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Mental health targets ignored.

Some mental health patients in England are being denied the prompt treatment promised by the government, recent figures show.

The target timeline, intensive treatment within two weeks, was introduced in April 2016 to give mental health the same referral priority as cancer.

However, Freedom of Information (FOI) figures obtained by the Liberal Democrats suggest a quarter of clinical commissioning groups are ignoring the target.

The waiting-time target requires that any patient aged 14 to 65 experiencing their first psychotic episode, which can involve delusions or hallucinations, receive treatment within two weeks of referral.

But a FOI request, sent to 209 CCGs in England by the Liberal Democrats, shows that in some areas this is not happening.

Of those that responded (170 out of the 209), 23% said they had applied the target only to patients aged between 14 and 35. More than three-quarters of these had no firm plans to extend it from 35-year-olds to those aged 65.

The package of intensive treatment that should be provided, known as early intervention in psychosis (EIP), involves support for patients from a range of health professionals, including psychiatrists, mental health nurses and social workers, and should match the "best practice" blueprint contained in guidelines laid down by clinical watchdog NICE.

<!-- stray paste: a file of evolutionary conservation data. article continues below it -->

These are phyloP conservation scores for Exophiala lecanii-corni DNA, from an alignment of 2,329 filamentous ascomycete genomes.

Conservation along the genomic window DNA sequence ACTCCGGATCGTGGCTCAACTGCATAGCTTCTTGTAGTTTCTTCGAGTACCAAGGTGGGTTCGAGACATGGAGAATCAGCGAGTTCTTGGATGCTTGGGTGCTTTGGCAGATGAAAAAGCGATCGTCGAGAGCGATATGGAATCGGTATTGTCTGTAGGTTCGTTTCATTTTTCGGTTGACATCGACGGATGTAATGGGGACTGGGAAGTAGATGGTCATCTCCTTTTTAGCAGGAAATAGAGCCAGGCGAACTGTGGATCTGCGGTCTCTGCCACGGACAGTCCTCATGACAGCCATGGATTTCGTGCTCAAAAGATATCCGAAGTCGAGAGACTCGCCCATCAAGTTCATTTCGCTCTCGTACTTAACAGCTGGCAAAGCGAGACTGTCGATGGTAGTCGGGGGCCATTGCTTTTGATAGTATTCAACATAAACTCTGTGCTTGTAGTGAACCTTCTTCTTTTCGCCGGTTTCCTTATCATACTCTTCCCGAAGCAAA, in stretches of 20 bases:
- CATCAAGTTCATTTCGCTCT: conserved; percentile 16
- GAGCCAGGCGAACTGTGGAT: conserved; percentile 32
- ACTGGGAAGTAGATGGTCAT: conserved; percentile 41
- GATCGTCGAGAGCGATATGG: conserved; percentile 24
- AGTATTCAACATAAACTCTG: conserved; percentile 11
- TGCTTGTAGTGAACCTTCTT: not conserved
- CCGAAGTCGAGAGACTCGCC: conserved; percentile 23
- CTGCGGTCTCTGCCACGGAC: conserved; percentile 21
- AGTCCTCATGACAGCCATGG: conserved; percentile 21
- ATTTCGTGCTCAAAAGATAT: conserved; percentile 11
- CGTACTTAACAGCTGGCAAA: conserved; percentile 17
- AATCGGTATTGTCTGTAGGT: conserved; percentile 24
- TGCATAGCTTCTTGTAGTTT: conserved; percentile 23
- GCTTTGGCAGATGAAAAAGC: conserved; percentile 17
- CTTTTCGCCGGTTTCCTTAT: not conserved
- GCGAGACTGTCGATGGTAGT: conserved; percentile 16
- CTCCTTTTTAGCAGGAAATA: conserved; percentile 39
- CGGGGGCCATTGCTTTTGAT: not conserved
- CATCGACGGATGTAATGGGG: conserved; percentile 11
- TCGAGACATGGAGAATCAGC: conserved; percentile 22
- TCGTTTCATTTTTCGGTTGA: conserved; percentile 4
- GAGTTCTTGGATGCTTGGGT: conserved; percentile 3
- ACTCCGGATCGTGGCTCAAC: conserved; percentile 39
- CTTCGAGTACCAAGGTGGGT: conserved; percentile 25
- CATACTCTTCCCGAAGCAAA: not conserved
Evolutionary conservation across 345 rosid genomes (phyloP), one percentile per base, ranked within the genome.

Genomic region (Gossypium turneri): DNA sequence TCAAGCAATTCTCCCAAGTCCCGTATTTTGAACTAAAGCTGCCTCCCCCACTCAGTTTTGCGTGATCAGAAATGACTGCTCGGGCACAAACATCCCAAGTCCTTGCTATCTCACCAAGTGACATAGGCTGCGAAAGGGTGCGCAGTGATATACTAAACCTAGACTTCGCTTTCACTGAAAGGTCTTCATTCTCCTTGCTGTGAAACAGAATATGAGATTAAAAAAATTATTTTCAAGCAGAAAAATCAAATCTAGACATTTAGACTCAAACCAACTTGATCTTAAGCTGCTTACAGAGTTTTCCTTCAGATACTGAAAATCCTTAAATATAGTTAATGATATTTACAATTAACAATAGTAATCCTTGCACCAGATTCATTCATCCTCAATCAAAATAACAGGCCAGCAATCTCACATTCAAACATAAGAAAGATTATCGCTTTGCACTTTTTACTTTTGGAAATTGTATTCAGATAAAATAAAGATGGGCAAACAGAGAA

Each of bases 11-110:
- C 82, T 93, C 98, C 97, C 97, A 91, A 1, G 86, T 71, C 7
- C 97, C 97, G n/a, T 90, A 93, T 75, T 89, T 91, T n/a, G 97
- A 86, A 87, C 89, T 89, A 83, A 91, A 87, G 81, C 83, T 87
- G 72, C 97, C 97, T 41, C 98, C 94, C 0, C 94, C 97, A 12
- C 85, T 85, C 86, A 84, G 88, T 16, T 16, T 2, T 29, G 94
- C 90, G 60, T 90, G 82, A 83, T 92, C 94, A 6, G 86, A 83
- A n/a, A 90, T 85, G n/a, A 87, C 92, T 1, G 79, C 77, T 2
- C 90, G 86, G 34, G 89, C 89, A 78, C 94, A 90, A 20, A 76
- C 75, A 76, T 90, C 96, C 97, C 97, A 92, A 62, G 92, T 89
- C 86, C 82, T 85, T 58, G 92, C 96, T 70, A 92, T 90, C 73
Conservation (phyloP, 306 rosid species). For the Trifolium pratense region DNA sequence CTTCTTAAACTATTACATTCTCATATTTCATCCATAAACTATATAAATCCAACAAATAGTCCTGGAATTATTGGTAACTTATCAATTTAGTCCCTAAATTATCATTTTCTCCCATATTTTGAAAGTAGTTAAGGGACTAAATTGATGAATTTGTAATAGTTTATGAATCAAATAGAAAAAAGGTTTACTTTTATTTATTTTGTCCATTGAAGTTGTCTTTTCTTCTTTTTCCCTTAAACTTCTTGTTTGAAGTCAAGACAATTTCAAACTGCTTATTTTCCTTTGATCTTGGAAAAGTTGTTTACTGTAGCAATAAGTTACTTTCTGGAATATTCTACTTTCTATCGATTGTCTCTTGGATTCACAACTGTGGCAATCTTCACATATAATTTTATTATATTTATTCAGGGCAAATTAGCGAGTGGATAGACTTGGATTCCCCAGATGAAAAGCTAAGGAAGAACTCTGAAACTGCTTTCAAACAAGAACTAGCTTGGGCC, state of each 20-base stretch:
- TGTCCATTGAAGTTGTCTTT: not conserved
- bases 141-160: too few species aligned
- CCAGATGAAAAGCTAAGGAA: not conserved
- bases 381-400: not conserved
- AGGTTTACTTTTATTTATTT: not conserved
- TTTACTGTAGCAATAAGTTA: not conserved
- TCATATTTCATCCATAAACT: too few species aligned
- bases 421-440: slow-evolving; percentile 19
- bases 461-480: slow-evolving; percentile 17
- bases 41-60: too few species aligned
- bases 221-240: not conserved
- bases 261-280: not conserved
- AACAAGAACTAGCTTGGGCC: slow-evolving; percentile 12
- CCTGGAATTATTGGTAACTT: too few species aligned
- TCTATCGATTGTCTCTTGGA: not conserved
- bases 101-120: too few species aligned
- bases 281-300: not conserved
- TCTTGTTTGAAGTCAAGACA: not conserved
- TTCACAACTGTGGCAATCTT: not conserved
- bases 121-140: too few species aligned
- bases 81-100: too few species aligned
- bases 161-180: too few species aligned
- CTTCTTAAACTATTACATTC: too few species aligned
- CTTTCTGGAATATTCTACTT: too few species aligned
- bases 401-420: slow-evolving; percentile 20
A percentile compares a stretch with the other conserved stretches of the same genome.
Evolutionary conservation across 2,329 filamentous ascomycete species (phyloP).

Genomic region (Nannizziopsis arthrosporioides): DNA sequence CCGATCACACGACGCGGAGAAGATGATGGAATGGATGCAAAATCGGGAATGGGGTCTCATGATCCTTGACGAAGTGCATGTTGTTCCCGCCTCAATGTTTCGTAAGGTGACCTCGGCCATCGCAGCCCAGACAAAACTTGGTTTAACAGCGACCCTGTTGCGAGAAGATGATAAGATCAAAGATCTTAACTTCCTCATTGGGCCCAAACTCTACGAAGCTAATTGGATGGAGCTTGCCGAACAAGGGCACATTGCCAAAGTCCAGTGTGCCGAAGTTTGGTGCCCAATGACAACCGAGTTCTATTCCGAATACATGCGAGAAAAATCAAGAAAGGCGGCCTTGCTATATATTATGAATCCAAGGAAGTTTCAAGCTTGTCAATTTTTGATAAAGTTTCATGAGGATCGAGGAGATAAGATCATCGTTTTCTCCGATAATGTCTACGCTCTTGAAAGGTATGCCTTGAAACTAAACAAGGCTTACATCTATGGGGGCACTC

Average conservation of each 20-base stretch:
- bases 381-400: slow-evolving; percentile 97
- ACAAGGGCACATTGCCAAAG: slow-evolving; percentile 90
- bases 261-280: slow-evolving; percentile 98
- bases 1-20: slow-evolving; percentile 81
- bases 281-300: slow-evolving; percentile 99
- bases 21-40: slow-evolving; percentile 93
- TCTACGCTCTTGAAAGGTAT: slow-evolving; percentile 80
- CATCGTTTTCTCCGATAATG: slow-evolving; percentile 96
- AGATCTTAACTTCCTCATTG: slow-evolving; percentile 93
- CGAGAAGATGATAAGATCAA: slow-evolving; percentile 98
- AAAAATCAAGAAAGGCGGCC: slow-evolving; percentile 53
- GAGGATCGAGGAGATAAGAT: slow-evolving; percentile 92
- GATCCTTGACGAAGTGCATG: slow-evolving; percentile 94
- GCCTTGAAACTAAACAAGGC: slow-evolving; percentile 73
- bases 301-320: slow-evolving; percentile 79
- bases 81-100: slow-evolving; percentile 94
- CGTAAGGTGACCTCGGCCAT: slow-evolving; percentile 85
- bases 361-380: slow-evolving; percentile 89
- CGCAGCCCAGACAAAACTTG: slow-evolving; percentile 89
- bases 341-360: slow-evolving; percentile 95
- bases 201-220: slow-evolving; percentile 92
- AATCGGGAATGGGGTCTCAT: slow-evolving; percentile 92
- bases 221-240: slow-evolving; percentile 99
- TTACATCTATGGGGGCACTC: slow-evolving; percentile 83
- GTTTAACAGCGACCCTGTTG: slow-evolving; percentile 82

NHS England estimates EIP should cost the NHS £8,250 a year per patient. Around 64% of the CCGs that responded to the FOI request could not say what they were spending on EIP, another 29% said they were spending below £8,250 per patient. Meanwhile, 32% of the CCGs could not say what their overall planned spending on EIP would be.

Liberal Democrats health spokesman Norman Lamb said: "It shows that across the country people are not getting the evidence-based treatment set out in the programme.”

An NHS England representative said: "There will be extra funding for 10% more people to be treated in two weeks from 2017-18, building to £70m a year by 2020-21. The evidence stacks up that these services help people recover and gain a good quality of life."